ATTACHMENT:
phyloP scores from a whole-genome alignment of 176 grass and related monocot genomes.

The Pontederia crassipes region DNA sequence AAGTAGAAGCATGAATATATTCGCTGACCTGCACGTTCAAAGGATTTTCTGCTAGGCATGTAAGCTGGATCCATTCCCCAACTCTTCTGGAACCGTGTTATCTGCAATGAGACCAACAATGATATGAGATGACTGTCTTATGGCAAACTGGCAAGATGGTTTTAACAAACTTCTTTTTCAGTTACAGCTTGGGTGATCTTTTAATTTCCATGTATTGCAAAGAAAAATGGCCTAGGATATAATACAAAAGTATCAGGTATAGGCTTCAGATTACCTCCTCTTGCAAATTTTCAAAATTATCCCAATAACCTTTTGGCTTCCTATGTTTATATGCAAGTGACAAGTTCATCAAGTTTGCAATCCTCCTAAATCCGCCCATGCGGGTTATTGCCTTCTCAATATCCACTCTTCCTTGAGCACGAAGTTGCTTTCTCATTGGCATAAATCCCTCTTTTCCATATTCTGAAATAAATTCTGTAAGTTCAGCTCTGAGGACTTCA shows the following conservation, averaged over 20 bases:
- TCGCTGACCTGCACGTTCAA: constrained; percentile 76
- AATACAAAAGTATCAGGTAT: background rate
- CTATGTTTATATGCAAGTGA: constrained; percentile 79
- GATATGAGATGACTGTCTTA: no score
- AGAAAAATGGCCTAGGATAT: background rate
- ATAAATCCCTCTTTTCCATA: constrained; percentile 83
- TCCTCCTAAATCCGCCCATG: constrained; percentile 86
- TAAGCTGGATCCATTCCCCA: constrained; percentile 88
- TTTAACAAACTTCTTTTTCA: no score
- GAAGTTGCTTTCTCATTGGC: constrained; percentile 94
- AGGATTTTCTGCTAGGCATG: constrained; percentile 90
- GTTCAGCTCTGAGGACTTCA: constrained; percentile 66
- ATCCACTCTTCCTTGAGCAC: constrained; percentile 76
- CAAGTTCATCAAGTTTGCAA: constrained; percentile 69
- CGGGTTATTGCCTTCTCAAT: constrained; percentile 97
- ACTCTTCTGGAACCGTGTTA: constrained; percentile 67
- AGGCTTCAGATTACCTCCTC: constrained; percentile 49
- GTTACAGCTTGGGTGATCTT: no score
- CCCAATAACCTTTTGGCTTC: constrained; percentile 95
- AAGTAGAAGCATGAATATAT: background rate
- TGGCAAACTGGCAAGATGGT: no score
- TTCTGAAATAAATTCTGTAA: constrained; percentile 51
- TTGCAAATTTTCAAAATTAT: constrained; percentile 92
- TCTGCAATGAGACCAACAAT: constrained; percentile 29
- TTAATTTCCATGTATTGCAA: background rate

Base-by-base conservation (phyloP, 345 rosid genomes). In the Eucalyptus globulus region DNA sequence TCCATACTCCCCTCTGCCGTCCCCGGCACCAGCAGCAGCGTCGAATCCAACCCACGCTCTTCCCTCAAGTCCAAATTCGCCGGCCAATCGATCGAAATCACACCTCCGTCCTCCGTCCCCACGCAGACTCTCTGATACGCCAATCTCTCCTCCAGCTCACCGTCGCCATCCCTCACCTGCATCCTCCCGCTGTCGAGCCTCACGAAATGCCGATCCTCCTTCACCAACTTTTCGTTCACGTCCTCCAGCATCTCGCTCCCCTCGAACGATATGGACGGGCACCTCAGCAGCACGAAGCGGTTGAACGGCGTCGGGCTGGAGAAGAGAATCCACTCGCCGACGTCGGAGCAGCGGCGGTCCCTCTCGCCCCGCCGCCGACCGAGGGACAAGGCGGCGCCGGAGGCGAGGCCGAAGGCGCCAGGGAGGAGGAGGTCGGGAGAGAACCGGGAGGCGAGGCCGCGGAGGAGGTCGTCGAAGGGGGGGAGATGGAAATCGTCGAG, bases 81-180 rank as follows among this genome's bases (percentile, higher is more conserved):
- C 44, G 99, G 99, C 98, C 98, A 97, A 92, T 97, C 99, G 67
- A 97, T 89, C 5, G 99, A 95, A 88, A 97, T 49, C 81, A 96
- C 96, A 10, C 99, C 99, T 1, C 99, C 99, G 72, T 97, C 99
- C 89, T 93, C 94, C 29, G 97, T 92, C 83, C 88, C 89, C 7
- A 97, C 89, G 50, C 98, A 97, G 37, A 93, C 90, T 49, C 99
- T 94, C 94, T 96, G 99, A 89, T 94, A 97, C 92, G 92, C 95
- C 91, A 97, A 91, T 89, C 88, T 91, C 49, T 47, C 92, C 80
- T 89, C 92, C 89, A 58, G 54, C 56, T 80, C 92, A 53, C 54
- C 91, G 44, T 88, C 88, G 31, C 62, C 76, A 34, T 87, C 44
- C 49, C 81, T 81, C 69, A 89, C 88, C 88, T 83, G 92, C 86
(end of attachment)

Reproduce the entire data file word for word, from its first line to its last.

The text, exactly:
phyloP scores from a whole-genome alignment of 176 grass and related monocot genomes.

The Pontederia crassipes region DNA sequence AAGTAGAAGCATGAATATATTCGCTGACCTGCACGTTCAAAGGATTTTCTGCTAGGCATGTAAGCTGGATCCATTCCCCAACTCTTCTGGAACCGTGTTATCTGCAATGAGACCAACAATGATATGAGATGACTGTCTTATGGCAAACTGGCAAGATGGTTTTAACAAACTTCTTTTTCAGTTACAGCTTGGGTGATCTTTTAATTTCCATGTATTGCAAAGAAAAATGGCCTAGGATATAATACAAAAGTATCAGGTATAGGCTTCAGATTACCTCCTCTTGCAAATTTTCAAAATTATCCCAATAACCTTTTGGCTTCCTATGTTTATATGCAAGTGACAAGTTCATCAAGTTTGCAATCCTCCTAAATCCGCCCATGCGGGTTATTGCCTTCTCAATATCCACTCTTCCTTGAGCACGAAGTTGCTTTCTCATTGGCATAAATCCCTCTTTTCCATATTCTGAAATAAATTCTGTAAGTTCAGCTCTGAGGACTTCA shows the following conservation, averaged over 20 bases:
- TCGCTGACCTGCACGTTCAA: constrained; percentile 76
- AATACAAAAGTATCAGGTAT: background rate
- CTATGTTTATATGCAAGTGA: constrained; percentile 79
- GATATGAGATGACTGTCTTA: no score
- AGAAAAATGGCCTAGGATAT: background rate
- ATAAATCCCTCTTTTCCATA: constrained; percentile 83
- TCCTCCTAAATCCGCCCATG: constrained; percentile 86
- TAAGCTGGATCCATTCCCCA: constrained; percentile 88
- TTTAACAAACTTCTTTTTCA: no score
- GAAGTTGCTTTCTCATTGGC: constrained; percentile 94
- AGGATTTTCTGCTAGGCATG: constrained; percentile 90
- GTTCAGCTCTGAGGACTTCA: constrained; percentile 66
- ATCCACTCTTCCTTGAGCAC: constrained; percentile 76
- CAAGTTCATCAAGTTTGCAA: constrained; percentile 69
- CGGGTTATTGCCTTCTCAAT: constrained; percentile 97
- ACTCTTCTGGAACCGTGTTA: constrained; percentile 67
- AGGCTTCAGATTACCTCCTC: constrained; percentile 49
- GTTACAGCTTGGGTGATCTT: no score
- CCCAATAACCTTTTGGCTTC: constrained; percentile 95
- AAGTAGAAGCATGAATATAT: background rate
- TGGCAAACTGGCAAGATGGT: no score
- TTCTGAAATAAATTCTGTAA: constrained; percentile 51
- TTGCAAATTTTCAAAATTAT: constrained; percentile 92
- TCTGCAATGAGACCAACAAT: constrained; percentile 29
- TTAATTTCCATGTATTGCAA: background rate

Base-by-base conservation (phyloP, 345 rosid genomes). In the Eucalyptus globulus region DNA sequence TCCATACTCCCCTCTGCCGTCCCCGGCACCAGCAGCAGCGTCGAATCCAACCCACGCTCTTCCCTCAAGTCCAAATTCGCCGGCCAATCGATCGAAATCACACCTCCGTCCTCCGTCCCCACGCAGACTCTCTGATACGCCAATCTCTCCTCCAGCTCACCGTCGCCATCCCTCACCTGCATCCTCCCGCTGTCGAGCCTCACGAAATGCCGATCCTCCTTCACCAACTTTTCGTTCACGTCCTCCAGCATCTCGCTCCCCTCGAACGATATGGACGGGCACCTCAGCAGCACGAAGCGGTTGAACGGCGTCGGGCTGGAGAAGAGAATCCACTCGCCGACGTCGGAGCAGCGGCGGTCCCTCTCGCCCCGCCGCCGACCGAGGGACAAGGCGGCGCCGGAGGCGAGGCCGAAGGCGCCAGGGAGGAGGAGGTCGGGAGAGAACCGGGAGGCGAGGCCGCGGAGGAGGTCGTCGAAGGGGGGGAGATGGAAATCGTCGAG, bases 81-180 rank as follows among this genome's bases (percentile, higher is more conserved):
- C 44, G 99, G 99, C 98, C 98, A 97, A 92, T 97, C 99, G 67
- A 97, T 89, C 5, G 99, A 95, A 88, A 97, T 49, C 81, A 96
- C 96, A 10, C 99, C 99, T 1, C 99, C 99, G 72, T 97, C 99
- C 89, T 93, C 94, C 29, G 97, T 92, C 83, C 88, C 89, C 7
- A 97, C 89, G 50, C 98, A 97, G 37, A 93, C 90, T 49, C 99
- T 94, C 94, T 96, G 99, A 89, T 94, A 97, C 92, G 92, C 95
- C 91, A 97, A 91, T 89, C 88, T 91, C 49, T 47, C 92, C 80
- T 89, C 92, C 89, A 58, G 54, C 56, T 80, C 92, A 53, C 54
- C 91, G 44, T 88, C 88, G 31, C 62, C 76, A 34, T 87, C 44
- C 49, C 81, T 81, C 69, A 89, C 88, C 88, T 83, G 92, C 86